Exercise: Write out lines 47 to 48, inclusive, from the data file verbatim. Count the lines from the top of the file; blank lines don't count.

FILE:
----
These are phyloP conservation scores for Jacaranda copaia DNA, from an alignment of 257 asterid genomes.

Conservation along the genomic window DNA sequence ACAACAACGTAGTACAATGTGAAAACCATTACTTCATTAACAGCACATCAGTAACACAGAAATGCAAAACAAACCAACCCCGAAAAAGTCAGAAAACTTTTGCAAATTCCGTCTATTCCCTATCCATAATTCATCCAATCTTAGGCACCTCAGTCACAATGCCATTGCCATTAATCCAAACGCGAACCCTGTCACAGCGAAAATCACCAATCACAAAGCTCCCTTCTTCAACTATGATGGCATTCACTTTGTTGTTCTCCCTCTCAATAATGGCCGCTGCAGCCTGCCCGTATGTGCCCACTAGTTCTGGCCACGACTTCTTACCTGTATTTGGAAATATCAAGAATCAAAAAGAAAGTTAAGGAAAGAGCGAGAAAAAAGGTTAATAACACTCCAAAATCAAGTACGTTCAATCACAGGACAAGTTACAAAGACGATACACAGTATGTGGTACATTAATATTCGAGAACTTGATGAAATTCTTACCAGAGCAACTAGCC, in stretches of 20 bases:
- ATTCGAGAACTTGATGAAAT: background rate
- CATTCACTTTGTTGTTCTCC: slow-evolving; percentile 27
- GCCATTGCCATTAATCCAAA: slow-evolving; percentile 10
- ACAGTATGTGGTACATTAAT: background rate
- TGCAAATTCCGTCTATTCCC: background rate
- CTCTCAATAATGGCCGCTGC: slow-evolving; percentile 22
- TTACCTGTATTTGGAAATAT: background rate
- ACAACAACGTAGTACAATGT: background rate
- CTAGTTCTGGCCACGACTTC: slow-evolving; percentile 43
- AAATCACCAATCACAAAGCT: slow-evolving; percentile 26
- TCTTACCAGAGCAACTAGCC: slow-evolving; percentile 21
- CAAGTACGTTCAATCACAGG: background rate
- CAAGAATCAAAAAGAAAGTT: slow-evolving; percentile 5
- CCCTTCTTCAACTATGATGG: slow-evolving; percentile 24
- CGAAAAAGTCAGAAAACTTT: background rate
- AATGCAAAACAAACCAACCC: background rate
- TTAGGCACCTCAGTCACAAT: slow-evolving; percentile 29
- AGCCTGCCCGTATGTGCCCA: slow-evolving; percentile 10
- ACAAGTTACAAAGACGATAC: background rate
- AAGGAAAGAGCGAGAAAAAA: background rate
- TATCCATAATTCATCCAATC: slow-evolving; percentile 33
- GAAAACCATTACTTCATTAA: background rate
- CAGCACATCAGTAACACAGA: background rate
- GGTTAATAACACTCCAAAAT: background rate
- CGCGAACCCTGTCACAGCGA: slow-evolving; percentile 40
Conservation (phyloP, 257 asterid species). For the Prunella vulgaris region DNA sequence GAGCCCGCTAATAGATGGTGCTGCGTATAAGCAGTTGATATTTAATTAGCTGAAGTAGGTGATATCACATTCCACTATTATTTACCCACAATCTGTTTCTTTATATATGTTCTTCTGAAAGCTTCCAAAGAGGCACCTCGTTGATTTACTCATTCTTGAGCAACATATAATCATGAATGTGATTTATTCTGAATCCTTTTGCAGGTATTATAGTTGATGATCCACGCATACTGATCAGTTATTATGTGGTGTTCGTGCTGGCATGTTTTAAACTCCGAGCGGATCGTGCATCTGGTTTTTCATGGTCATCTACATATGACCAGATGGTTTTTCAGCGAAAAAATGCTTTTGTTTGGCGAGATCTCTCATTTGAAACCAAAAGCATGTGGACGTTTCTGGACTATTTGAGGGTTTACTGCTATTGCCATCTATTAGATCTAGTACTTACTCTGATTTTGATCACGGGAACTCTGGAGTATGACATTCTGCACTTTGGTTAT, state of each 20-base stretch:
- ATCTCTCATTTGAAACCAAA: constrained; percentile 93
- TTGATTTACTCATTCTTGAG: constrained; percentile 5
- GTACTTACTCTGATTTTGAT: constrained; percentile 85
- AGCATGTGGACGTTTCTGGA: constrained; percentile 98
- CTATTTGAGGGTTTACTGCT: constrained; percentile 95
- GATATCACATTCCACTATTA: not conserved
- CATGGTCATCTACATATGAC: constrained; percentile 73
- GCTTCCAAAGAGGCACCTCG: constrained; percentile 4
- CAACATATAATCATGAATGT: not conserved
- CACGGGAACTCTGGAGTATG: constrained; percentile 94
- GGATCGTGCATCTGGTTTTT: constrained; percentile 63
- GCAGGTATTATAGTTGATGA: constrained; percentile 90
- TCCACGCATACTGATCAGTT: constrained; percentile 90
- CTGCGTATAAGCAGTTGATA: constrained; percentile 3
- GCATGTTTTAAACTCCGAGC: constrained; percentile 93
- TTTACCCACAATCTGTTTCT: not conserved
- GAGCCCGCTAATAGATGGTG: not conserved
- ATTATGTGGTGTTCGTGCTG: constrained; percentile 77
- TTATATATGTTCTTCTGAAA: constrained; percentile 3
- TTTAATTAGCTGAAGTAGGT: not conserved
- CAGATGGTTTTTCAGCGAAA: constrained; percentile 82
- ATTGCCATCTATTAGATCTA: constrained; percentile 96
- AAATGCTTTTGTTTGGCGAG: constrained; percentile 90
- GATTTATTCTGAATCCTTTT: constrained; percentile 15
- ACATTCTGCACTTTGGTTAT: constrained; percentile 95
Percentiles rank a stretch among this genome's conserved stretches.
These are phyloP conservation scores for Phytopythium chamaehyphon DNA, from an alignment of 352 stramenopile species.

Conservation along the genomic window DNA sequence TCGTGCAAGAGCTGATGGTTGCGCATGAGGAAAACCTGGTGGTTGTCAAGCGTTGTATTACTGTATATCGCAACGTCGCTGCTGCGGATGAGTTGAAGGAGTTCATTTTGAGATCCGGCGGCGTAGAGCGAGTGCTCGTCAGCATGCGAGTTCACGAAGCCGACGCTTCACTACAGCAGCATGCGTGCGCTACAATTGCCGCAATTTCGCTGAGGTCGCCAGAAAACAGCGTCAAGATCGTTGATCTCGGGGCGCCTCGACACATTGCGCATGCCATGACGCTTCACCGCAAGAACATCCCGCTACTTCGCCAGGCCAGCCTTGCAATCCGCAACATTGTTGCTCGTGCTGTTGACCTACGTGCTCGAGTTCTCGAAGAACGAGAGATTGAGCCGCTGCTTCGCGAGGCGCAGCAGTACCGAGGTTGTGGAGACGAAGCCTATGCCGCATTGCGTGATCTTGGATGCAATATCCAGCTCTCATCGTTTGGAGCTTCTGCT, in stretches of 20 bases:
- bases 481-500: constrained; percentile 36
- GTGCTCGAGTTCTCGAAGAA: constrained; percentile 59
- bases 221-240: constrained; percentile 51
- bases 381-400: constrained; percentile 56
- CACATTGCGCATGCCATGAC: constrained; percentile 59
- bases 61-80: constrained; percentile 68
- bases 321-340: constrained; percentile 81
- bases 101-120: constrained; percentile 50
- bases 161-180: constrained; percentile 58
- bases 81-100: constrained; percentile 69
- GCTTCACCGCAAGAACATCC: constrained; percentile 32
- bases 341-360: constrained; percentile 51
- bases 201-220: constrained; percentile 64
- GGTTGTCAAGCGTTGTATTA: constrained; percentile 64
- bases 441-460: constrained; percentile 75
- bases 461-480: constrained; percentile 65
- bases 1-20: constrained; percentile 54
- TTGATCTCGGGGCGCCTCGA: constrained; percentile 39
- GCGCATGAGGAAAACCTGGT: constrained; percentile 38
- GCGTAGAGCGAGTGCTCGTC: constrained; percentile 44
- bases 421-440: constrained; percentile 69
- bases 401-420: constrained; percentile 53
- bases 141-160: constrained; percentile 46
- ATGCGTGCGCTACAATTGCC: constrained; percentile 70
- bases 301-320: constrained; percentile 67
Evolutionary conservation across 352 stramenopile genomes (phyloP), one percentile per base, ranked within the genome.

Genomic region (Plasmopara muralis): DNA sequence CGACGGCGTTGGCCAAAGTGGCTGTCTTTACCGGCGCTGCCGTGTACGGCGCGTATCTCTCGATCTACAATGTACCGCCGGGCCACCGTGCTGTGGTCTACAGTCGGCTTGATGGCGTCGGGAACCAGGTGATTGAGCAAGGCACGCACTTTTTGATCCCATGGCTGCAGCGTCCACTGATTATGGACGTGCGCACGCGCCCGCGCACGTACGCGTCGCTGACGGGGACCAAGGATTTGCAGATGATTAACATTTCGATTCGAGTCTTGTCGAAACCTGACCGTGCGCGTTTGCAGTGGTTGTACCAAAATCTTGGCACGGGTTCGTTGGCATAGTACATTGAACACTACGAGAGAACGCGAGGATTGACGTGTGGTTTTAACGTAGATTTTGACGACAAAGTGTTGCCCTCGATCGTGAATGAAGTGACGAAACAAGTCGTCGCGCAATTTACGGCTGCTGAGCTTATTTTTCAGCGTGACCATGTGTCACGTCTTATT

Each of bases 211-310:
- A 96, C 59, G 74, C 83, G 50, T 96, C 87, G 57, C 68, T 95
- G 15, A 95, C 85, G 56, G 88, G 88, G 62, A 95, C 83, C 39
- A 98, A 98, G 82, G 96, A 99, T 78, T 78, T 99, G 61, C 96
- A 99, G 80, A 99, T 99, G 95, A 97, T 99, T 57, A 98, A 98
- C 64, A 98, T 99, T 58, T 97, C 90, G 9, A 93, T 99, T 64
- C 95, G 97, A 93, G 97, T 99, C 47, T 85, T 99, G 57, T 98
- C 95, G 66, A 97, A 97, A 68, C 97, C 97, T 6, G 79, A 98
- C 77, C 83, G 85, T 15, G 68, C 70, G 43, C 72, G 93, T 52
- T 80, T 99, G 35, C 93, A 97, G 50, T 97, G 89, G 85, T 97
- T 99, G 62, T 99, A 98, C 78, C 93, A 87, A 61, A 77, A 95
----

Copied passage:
- TTATATATGTTCTTCTGAAA: constrained; percentile 3
- TTTAATTAGCTGAAGTAGGT: not conserved